In reaction to the announcement of a new Asia-Pacific Partnership on clean development, energy security and climate change, which also involves the United States , Lord May of Oxford, President of the Royal Society said:

“The science points to the need for a Herculean effort to make massive cuts in the amount of greenhouse gases that we pump into the atmosphere. So, while this encouraging new deal may play a role in this, it will only be part, and not all, of the solution.

“But we have serious concerns that the apparent lack of targets in this deal means that there is no sense of what it is ultimately trying to achieve or the urgency of taking action to combat climate change. And the developed countries involved with this agreement must not be tempted to use it as an excuse to avoid tackling their own emissions.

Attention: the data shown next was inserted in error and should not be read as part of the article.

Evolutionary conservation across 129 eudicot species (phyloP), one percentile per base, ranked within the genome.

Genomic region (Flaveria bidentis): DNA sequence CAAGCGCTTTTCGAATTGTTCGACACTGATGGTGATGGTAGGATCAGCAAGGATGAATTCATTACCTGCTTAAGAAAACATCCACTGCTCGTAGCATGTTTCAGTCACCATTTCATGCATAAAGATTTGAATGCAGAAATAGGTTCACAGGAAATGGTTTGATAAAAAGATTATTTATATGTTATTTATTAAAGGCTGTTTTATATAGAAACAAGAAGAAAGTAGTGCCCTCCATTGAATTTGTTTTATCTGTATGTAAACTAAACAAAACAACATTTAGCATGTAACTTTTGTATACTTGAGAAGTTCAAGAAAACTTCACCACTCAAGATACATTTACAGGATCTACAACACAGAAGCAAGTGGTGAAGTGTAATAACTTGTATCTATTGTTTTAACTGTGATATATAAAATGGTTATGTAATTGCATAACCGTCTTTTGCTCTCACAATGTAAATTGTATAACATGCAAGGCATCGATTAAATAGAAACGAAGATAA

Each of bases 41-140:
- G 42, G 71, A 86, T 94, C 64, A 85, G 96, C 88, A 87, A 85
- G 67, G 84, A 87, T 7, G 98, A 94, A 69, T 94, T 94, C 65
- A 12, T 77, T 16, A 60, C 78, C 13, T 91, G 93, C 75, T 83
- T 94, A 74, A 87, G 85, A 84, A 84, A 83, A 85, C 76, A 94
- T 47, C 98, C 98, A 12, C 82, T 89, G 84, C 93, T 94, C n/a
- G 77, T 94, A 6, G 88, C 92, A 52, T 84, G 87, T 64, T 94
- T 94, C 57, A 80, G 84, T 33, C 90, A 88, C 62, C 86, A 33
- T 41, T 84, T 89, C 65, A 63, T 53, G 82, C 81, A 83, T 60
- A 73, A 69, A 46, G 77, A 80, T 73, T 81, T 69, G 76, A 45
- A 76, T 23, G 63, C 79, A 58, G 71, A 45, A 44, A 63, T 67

“All eyes should be on the United Nations Framework Convention on Climate Change in Montreal at the end of November. Top of the agenda at this meeting should be the initiation of a study into what concentration of greenhouse gases in the atmosphere we can allow without suffering the most catastrophic effects of climate change. This would allow us to plan cuts in worldwide emissions accordingly and provide direction to such efforts to tackle what is the biggest environmental threat we face today.”

Original press release: Royal Society comment on US and Asia-Pacific climate change pact (Royal Society)